YOU have done your degree and received your teaching qualification.

Now with plenty of classroom experience under your belt you know you’ve a handle on your profession. If you’re really switched on, however, you won’t stop here.

You’ll have your sights set on further education – not for your pupils but for yourself. It’s called continuous professional development and it isn’t just about brushing up on your chosen subject.

It’s also about giving you the skills to really progress your career.

It might involve giving up Saturday mornings to attend seminars or waiting behind after classes to help with timetable setting or liaise with the PTA. If you’re a fresher, you may think reaching the top is impossible but it’s achievable if you do it step-bystep and show by your commitment to continuous professional development you have what it takes.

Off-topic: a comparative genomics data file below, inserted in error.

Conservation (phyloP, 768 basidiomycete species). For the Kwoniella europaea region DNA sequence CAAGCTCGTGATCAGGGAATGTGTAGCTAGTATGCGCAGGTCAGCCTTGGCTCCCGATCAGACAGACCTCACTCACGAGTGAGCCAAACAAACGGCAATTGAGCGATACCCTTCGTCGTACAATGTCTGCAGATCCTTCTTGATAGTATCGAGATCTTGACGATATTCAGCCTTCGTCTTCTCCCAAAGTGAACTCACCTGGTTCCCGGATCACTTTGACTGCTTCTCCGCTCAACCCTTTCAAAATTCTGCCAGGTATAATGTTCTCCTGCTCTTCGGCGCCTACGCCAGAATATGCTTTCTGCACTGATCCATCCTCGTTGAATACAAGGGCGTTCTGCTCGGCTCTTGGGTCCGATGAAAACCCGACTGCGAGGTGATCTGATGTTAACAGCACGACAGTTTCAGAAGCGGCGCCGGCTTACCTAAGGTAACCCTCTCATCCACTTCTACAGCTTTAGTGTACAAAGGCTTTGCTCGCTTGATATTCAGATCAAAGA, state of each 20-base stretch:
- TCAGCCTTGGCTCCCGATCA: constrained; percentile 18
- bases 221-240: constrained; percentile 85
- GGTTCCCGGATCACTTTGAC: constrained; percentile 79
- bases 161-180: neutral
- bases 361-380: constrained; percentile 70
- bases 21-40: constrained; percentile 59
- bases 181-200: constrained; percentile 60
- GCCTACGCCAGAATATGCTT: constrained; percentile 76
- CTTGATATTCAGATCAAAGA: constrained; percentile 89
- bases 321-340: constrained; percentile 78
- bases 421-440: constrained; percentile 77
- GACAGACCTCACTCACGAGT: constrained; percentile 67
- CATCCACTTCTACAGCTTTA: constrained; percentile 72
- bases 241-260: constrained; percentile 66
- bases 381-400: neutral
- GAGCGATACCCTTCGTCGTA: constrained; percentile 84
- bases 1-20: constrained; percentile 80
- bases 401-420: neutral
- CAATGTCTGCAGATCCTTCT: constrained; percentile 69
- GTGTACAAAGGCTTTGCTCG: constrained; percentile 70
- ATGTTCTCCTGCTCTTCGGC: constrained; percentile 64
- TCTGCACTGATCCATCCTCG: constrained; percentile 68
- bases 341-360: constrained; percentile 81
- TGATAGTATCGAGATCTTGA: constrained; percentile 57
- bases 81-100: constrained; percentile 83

Primary teacher Lisa Clark from Glasgow is just about to start pushing her career to the next level. “Since my eldest child was born I’ve worked on a job-share basis but now the youngest is ready to start secondary school I’m concentrating on my career. “I’m glad that even when they were little I always made time for activities that would improve my work as a teacher and my prospects.”

Home economics teacher Marie Johnston from Edinburgh achieved her goal of becoming a guidance teacher through additional work outside the classroom.

And since she led her entire class of higher pupils to A grades in this year’s exam, art teacher Debbie Saunders from Stirling has been asked by her head teacher to analyse what she did to achieve such outstanding results and deliver a talk on it to her colleagues.

“Every one of the pupils in my class had serious issues, but we managed to work through all their difficulties and keep focused on getting the best possible result,”

she says. “It was a learning experience for all of us and a very rewarding one too and made me realise it isn’t just enough to know your subject – you have to develop as a person yourself if you are going to be a successful teacher.”